Nail >>> head. What makes it even more pathetic and distasteful is the strongly implied accusation of anti-Irish racism against those who dare to air their entirely legitimate opinions.

Is it just me, or do the words "storm" and "teacup"spring to anyone else's mind...?

What sprang to my mind was:


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Stiamh

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Nail >>> head. What makes it even more pathetic and distasteful is the strongly implied accusation of anti-Irish racism against those who dare to air their entirely legitimate opinions.

Whoa there! That is not what is being implied.

Anahata

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The majority of members here are interested in English music and to a lesser degree French music. Then there is a significant minority whose main interest is Irish music. (And many other minority interests of course.)

The minority, generally, behave in a way that minorities do: it's unwise to upset the majority. The majority also behave in a way that majorities often do, which is - all too often - to look down on the minority.

In the much larger world outside of Melnet though, Irish music far exceeds English in public visibility and recognition, and English folk musicians have to face up regularly to their music not being recognised as English, and finding themselves to be a minority group in their own country. It is not uncommon for English musicians playing English music in England to be told by Joe Public that they are playing Irish music (or sometimes Scottish) because that's all Joe Public has ever heard of.

I was the same once. I lived in Cambridge and played Irish music because I hardly knew any English music except a few Morris tunes, then the 1970s English music revival overtook the folk scene and I thought that was the way to go.

On the speed issue, I think the playing in that video is fabulous, but it's obvious the guy is showing off for its own sake. We all like to do crowd-pleasers sometimes, but I'd have to reserve judgement on his general musicianship until I'd heard him play a few other tunes.

Another piece of background which maybe skews people's views about speed in traditional music:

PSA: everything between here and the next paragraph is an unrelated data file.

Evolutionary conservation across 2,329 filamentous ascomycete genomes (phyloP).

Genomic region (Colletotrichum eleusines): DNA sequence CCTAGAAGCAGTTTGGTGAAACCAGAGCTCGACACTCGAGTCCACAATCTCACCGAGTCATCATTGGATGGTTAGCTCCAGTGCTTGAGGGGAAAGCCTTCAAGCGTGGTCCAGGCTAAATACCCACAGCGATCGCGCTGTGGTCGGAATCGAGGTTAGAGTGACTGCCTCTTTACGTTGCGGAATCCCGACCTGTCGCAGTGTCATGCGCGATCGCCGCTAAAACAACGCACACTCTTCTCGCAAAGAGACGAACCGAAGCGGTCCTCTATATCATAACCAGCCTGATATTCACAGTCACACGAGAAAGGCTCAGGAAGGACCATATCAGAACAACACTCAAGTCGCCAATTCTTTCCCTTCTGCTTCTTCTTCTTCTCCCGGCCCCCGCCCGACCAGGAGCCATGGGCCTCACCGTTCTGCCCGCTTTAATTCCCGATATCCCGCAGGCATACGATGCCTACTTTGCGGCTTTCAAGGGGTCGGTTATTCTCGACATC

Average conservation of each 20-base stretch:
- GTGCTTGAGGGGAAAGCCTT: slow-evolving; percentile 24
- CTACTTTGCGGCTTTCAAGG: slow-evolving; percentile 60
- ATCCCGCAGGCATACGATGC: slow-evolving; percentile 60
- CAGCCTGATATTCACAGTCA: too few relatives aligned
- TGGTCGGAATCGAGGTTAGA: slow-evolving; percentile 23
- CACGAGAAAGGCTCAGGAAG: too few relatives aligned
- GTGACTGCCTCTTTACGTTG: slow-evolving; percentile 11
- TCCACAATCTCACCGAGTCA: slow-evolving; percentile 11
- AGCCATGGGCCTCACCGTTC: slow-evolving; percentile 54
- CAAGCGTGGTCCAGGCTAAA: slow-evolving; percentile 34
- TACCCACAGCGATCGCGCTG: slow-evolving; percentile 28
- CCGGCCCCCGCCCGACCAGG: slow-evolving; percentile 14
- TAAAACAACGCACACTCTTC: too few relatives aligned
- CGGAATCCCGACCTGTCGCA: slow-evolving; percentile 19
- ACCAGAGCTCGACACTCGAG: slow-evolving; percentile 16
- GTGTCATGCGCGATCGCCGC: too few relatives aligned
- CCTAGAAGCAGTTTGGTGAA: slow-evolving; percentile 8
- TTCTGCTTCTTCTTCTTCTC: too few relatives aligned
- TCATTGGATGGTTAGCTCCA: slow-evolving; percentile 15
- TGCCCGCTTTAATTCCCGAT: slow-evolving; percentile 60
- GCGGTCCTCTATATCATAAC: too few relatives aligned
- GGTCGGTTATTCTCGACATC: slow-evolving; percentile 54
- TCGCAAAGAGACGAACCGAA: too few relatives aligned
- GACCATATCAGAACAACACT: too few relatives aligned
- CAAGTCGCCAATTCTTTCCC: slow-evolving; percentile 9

Irish music seems to have flourished in an atmosphere of terrific competition - not only the organised Fleadhs but, especially in the USA in the early 20th century, the struggle by many musicians to get recordings made. In contrast, English country music nearly died out and was rescued via field recordings of a few musicians who were mostly elderly and past their best. We didn't have competitions all the time, except, interestingly, in the North East where traditional music has flourished and people do like to play fast!

I'm not suggesting we should be having lots of playing competitions, but that is part of what's happened and I think it has made a difference in our attitudes and expectations.
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...However, i think we sometimes aren't criticized enough to be become better at what we do....
W

You're  right but I think this honest and open discussion is, firstly,  about what constitutes better (that is, of course, a matter of opinion and taste)
Ofcourse, but if noone speaks his mind about he finds good or less desirable, then you wont know, and won't get better.

 
and, secondly, whether it is acceptable to offer an opinion (which is a matter of opinion and taste). I don't see why not.
Yeah, taht was my point. Please keep offering opinions!
W
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Stiamh

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In the much larger world outside of Melnet though...

Very interesting and thoughtful contribution, Anahata, thank you.

Rees

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Most Welsh dance tunes are pretty up tempo.
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Theo

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In the northeast of England most tunes are played at a tempo that would be viewed in the south of England as "too fast".  That's almost entirely because the style of dancing is quite different.  Morris is not prevalent, rapper is, and in social dance we take much smaller steps and cover less distance.  This style of dancing doesn't work with the slower tempos in the south, and the reverse is true too.  What is more important is the way the music is played.  I've heard superb southern style slow loping music, and lively jigs and rants from the NE.  I've also heard atrocious examples of both. So in criticising music let's concentrate on the overall quality and feel.
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Thrupenny Bit